Transfer of learning, the application of learning to different contexts over time, is important to all learning for development. As 21st century skills specifically aim to be "generic," there is an assumption that they can be transferred from context to context. We investigate the process of transfer in problem solving, with specific focus on mathematical problem solving tasks. Problem solving is highly valued in 21st century workplaces, where mathematical skills are also considered to be foundational in STEM and of paramount importance. This study examines the transfer of first semester mathematics learning to problem solving in second semester physics at university. We report on: (1) university students' (n = 10) "think-aloud" accounts of the process of transfer; and (2) students' (n = 10) and academics' (n = 8) perspectives on transfer processes and problem solving. Think-aloud accounts show students' recursive use of interpretation, integration, planning and execution thinking processes and highlight the meta-cognitive strategies used in transfer. Academics' and students' perspectives on transfer show disparities. Understanding these perspectives is important to current initiatives to integrate and optimise 21st century learning within universities. We argue that renewed attention on the concept of transfer is needed if the generic aims of 21st century skills are to be understood and promoted.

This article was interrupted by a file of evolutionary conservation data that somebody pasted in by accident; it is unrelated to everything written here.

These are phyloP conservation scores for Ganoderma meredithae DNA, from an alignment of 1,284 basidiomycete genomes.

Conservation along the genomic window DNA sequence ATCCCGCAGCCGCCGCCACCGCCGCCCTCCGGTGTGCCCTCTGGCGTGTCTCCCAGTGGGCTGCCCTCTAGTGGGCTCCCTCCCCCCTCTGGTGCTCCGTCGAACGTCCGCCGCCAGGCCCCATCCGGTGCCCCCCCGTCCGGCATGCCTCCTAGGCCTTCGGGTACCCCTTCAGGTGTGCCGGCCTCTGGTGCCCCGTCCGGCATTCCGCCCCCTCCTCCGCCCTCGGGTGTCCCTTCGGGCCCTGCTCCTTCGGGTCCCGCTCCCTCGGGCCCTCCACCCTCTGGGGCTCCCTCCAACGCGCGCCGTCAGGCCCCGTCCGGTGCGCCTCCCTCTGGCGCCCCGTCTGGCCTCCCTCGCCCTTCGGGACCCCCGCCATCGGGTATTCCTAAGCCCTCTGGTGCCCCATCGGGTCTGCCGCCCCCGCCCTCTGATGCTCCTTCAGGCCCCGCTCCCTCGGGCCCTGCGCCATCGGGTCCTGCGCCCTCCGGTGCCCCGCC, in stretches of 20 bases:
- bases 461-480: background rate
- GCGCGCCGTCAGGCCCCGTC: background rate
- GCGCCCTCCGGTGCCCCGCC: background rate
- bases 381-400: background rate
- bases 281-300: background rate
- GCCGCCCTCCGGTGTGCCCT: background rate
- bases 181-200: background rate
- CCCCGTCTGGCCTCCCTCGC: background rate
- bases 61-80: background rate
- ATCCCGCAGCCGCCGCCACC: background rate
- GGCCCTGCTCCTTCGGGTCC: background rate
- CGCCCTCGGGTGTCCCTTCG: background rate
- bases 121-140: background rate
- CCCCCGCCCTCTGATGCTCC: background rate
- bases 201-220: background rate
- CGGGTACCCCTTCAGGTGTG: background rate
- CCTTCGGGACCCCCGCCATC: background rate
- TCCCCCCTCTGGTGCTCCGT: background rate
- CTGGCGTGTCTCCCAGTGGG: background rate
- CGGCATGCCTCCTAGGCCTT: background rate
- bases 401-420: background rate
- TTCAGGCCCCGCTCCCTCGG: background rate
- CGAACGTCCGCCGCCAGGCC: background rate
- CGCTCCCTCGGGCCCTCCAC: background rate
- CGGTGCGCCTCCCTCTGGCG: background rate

Keywords: 21 century skills; interdisciplinary; mathematics; problem solving; science; think-aloud; transfer; university.